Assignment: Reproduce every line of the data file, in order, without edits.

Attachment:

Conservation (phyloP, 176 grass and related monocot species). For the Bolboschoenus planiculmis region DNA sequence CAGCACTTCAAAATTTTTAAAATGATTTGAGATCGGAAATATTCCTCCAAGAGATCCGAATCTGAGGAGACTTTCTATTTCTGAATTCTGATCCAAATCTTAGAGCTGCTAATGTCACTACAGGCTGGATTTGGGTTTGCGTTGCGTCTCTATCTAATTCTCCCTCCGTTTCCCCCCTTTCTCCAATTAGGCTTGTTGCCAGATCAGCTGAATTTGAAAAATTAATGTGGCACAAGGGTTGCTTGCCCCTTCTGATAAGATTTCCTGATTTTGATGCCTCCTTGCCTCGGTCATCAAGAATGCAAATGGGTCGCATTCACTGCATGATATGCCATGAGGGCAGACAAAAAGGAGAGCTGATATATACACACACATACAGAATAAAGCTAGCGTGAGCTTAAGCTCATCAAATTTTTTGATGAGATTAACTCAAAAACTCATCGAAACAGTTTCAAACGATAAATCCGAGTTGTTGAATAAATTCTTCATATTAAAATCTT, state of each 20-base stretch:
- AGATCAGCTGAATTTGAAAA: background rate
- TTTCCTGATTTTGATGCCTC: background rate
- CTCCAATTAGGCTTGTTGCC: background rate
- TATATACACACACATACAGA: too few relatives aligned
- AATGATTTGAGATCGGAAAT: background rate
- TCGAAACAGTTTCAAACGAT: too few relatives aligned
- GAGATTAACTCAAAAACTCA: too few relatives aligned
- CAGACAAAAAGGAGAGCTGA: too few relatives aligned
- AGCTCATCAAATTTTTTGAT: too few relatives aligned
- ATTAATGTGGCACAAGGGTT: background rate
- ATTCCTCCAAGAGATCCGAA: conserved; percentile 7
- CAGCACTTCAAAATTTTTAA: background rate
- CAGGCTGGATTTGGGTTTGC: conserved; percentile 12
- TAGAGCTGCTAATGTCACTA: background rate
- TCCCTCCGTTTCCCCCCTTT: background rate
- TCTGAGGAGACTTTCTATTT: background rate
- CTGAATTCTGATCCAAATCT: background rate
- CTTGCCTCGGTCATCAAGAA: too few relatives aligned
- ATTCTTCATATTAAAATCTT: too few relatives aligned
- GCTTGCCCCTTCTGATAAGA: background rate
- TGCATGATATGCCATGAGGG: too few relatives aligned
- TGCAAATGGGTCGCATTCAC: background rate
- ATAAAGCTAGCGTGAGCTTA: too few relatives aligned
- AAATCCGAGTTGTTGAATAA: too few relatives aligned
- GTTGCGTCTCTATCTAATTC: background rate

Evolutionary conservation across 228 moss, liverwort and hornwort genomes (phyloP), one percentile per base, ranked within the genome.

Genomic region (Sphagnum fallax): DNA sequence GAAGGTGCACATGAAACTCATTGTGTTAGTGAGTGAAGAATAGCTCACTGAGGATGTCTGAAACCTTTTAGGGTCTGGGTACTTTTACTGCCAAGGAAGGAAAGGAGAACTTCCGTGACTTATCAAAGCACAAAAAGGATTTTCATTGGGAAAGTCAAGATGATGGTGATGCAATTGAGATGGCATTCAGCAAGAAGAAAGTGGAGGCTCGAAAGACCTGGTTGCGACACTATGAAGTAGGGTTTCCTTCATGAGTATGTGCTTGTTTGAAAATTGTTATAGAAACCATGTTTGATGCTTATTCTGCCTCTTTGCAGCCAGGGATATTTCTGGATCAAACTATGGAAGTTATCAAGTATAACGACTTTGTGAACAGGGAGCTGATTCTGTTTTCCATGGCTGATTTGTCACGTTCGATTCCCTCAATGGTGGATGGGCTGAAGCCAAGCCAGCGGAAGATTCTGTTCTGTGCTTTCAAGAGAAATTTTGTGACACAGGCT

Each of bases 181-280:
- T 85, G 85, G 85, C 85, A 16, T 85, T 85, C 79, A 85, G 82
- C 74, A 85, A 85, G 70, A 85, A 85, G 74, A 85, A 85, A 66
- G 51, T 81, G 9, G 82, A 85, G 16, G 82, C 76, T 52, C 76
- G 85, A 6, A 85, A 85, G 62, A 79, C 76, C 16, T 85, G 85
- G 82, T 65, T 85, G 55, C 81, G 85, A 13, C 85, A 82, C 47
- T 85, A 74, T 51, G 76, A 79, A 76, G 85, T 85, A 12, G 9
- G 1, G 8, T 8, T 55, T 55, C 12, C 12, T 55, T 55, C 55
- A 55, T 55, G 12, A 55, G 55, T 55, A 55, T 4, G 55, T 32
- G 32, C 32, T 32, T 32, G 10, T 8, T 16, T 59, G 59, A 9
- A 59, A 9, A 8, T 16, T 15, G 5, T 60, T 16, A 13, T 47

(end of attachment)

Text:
Conservation (phyloP, 176 grass and related monocot species). For the Bolboschoenus planiculmis region DNA sequence CAGCACTTCAAAATTTTTAAAATGATTTGAGATCGGAAATATTCCTCCAAGAGATCCGAATCTGAGGAGACTTTCTATTTCTGAATTCTGATCCAAATCTTAGAGCTGCTAATGTCACTACAGGCTGGATTTGGGTTTGCGTTGCGTCTCTATCTAATTCTCCCTCCGTTTCCCCCCTTTCTCCAATTAGGCTTGTTGCCAGATCAGCTGAATTTGAAAAATTAATGTGGCACAAGGGTTGCTTGCCCCTTCTGATAAGATTTCCTGATTTTGATGCCTCCTTGCCTCGGTCATCAAGAATGCAAATGGGTCGCATTCACTGCATGATATGCCATGAGGGCAGACAAAAAGGAGAGCTGATATATACACACACATACAGAATAAAGCTAGCGTGAGCTTAAGCTCATCAAATTTTTTGATGAGATTAACTCAAAAACTCATCGAAACAGTTTCAAACGATAAATCCGAGTTGTTGAATAAATTCTTCATATTAAAATCTT, state of each 20-base stretch:
- AGATCAGCTGAATTTGAAAA: background rate
- TTTCCTGATTTTGATGCCTC: background rate
- CTCCAATTAGGCTTGTTGCC: background rate
- TATATACACACACATACAGA: too few relatives aligned
- AATGATTTGAGATCGGAAAT: background rate
- TCGAAACAGTTTCAAACGAT: too few relatives aligned
- GAGATTAACTCAAAAACTCA: too few relatives aligned
- CAGACAAAAAGGAGAGCTGA: too few relatives aligned
- AGCTCATCAAATTTTTTGAT: too few relatives aligned
- ATTAATGTGGCACAAGGGTT: background rate
- ATTCCTCCAAGAGATCCGAA: conserved; percentile 7
- CAGCACTTCAAAATTTTTAA: background rate
- CAGGCTGGATTTGGGTTTGC: conserved; percentile 12
- TAGAGCTGCTAATGTCACTA: background rate
- TCCCTCCGTTTCCCCCCTTT: background rate
- TCTGAGGAGACTTTCTATTT: background rate
- CTGAATTCTGATCCAAATCT: background rate
- CTTGCCTCGGTCATCAAGAA: too few relatives aligned
- ATTCTTCATATTAAAATCTT: too few relatives aligned
- GCTTGCCCCTTCTGATAAGA: background rate
- TGCATGATATGCCATGAGGG: too few relatives aligned
- TGCAAATGGGTCGCATTCAC: background rate
- ATAAAGCTAGCGTGAGCTTA: too few relatives aligned
- AAATCCGAGTTGTTGAATAA: too few relatives aligned
- GTTGCGTCTCTATCTAATTC: background rate

Evolutionary conservation across 228 moss, liverwort and hornwort genomes (phyloP), one percentile per base, ranked within the genome.

Genomic region (Sphagnum fallax): DNA sequence GAAGGTGCACATGAAACTCATTGTGTTAGTGAGTGAAGAATAGCTCACTGAGGATGTCTGAAACCTTTTAGGGTCTGGGTACTTTTACTGCCAAGGAAGGAAAGGAGAACTTCCGTGACTTATCAAAGCACAAAAAGGATTTTCATTGGGAAAGTCAAGATGATGGTGATGCAATTGAGATGGCATTCAGCAAGAAGAAAGTGGAGGCTCGAAAGACCTGGTTGCGACACTATGAAGTAGGGTTTCCTTCATGAGTATGTGCTTGTTTGAAAATTGTTATAGAAACCATGTTTGATGCTTATTCTGCCTCTTTGCAGCCAGGGATATTTCTGGATCAAACTATGGAAGTTATCAAGTATAACGACTTTGTGAACAGGGAGCTGATTCTGTTTTCCATGGCTGATTTGTCACGTTCGATTCCCTCAATGGTGGATGGGCTGAAGCCAAGCCAGCGGAAGATTCTGTTCTGTGCTTTCAAGAGAAATTTTGTGACACAGGCT

Each of bases 181-280:
- T 85, G 85, G 85, C 85, A 16, T 85, T 85, C 79, A 85, G 82
- C 74, A 85, A 85, G 70, A 85, A 85, G 74, A 85, A 85, A 66
- G 51, T 81, G 9, G 82, A 85, G 16, G 82, C 76, T 52, C 76
- G 85, A 6, A 85, A 85, G 62, A 79, C 76, C 16, T 85, G 85
- G 82, T 65, T 85, G 55, C 81, G 85, A 13, C 85, A 82, C 47
- T 85, A 74, T 51, G 76, A 79, A 76, G 85, T 85, A 12, G 9
- G 1, G 8, T 8, T 55, T 55, C 12, C 12, T 55, T 55, C 55
- A 55, T 55, G 12, A 55, G 55, T 55, A 55, T 4, G 55, T 32
- G 32, C 32, T 32, T 32, G 10, T 8, T 16, T 59, G 59, A 9
- A 59, A 9, A 8, T 16, T 15, G 5, T 60, T 16, A 13, T 47